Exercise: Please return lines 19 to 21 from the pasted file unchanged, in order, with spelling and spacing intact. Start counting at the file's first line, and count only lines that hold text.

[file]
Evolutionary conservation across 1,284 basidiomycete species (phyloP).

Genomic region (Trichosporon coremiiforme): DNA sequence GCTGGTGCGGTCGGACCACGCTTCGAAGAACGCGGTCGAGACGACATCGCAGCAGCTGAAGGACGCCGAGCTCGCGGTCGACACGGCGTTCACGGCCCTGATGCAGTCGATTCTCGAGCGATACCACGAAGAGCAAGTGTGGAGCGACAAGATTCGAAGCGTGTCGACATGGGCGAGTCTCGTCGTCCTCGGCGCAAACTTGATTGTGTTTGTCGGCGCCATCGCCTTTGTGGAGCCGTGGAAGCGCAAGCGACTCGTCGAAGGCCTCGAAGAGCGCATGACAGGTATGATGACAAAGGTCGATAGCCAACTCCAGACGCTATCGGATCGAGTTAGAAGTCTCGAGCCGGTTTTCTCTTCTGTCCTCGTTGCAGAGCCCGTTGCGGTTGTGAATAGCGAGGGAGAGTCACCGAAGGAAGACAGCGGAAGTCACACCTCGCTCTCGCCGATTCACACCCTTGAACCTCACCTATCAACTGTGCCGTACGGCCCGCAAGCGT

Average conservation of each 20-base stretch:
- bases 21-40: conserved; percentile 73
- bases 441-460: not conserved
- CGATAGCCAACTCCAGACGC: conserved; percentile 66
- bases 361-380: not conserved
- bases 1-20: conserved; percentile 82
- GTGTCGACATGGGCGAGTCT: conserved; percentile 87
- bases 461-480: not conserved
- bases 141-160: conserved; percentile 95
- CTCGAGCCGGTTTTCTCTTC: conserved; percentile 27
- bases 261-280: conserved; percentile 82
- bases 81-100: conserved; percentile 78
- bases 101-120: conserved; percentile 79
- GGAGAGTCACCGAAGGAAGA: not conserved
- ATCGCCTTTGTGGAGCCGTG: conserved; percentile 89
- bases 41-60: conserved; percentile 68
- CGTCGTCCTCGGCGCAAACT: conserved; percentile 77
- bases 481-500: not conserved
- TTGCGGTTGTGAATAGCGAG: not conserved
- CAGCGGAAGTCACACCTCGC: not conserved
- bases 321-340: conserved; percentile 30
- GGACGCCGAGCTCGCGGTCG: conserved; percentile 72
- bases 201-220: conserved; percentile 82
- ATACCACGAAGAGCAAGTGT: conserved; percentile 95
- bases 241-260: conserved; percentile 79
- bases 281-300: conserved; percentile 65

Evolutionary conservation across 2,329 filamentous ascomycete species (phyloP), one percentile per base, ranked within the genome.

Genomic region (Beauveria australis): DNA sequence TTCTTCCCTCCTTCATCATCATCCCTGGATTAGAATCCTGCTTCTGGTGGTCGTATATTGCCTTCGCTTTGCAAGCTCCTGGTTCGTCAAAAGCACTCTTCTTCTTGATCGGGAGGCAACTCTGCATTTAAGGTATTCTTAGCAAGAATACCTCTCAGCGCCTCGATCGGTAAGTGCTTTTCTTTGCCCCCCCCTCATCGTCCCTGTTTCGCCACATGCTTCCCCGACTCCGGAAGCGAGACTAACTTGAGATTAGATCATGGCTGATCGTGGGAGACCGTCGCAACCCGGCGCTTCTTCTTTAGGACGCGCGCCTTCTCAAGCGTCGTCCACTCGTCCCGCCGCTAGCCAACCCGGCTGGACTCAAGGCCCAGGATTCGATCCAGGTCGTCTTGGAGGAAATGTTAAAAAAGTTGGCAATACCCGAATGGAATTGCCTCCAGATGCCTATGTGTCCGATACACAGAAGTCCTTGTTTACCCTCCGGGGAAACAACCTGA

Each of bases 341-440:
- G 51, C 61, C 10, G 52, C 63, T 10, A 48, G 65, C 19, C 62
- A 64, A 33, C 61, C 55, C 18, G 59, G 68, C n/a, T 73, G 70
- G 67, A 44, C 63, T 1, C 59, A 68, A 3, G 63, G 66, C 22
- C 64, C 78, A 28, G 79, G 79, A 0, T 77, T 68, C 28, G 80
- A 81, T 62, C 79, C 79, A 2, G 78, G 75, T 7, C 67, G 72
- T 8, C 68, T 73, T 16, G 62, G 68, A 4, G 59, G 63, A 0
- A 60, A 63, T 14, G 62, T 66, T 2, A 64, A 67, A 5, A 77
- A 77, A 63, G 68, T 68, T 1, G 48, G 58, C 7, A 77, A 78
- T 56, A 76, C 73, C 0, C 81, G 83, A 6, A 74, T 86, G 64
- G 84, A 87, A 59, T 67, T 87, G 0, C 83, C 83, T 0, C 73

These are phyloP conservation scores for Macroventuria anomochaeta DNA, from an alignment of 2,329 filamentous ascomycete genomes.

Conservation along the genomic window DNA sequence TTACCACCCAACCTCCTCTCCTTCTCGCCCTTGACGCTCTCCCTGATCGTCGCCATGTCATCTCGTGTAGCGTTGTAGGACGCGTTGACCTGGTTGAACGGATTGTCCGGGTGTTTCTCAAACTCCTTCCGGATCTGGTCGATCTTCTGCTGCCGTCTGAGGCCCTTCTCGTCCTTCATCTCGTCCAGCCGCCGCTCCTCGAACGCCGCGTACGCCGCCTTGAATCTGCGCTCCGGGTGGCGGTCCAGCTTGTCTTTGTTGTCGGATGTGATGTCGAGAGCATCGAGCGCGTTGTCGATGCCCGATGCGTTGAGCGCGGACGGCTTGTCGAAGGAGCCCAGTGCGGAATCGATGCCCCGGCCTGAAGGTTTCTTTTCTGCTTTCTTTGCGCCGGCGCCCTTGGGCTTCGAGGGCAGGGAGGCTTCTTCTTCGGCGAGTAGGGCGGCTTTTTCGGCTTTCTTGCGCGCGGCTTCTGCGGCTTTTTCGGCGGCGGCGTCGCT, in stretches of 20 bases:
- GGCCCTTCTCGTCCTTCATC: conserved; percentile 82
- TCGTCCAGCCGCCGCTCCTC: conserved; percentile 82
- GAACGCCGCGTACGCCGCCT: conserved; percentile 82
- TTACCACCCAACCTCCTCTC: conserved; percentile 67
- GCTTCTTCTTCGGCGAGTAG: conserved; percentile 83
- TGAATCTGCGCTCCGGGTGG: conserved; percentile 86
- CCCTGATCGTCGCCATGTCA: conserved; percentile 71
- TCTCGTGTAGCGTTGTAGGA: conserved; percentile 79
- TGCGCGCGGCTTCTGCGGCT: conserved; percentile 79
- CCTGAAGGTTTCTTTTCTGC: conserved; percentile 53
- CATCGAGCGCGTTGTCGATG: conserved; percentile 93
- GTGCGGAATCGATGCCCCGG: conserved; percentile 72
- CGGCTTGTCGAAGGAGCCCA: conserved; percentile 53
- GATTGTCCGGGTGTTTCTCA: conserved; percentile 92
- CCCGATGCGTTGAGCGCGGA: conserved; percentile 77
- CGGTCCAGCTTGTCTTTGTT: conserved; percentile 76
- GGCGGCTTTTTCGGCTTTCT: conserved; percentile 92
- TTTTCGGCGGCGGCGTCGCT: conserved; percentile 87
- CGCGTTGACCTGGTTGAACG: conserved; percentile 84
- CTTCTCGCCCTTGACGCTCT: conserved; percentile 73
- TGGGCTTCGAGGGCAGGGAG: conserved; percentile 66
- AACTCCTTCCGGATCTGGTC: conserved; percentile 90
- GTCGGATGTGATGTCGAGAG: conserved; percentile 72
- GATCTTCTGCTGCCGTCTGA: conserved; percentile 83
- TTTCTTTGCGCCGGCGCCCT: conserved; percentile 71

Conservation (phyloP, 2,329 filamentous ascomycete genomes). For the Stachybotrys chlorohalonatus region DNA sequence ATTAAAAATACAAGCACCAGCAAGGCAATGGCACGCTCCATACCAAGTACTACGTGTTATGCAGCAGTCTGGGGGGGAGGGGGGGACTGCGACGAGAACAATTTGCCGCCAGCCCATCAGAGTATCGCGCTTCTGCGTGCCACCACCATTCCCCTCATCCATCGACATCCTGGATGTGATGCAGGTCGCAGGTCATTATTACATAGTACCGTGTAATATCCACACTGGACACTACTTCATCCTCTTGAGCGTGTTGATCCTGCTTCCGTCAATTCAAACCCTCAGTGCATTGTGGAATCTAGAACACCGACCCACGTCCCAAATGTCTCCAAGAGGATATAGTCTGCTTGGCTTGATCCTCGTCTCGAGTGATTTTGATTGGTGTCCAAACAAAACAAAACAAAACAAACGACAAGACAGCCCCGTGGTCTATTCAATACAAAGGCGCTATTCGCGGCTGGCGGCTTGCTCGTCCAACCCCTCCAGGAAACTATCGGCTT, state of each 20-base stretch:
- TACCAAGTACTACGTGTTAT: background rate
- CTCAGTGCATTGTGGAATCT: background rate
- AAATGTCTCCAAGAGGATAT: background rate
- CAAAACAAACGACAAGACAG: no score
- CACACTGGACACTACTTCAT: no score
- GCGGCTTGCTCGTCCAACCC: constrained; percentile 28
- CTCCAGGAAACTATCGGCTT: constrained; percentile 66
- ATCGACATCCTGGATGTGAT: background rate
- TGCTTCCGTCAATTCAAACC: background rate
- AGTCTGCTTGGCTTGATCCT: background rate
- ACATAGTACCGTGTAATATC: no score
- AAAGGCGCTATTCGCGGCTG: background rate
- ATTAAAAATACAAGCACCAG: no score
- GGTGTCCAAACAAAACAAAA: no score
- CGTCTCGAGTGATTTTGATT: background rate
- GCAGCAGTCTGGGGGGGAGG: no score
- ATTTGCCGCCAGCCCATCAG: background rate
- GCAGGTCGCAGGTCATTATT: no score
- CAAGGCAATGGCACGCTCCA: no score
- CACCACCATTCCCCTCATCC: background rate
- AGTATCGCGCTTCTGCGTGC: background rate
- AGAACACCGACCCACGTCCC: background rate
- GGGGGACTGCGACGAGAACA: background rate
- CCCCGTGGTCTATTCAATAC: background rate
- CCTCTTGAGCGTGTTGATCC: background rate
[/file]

- CGTCGTCCTCGGCGCAAACT: conserved; percentile 77
- bases 481-500: not conserved
- TTGCGGTTGTGAATAGCGAG: not conserved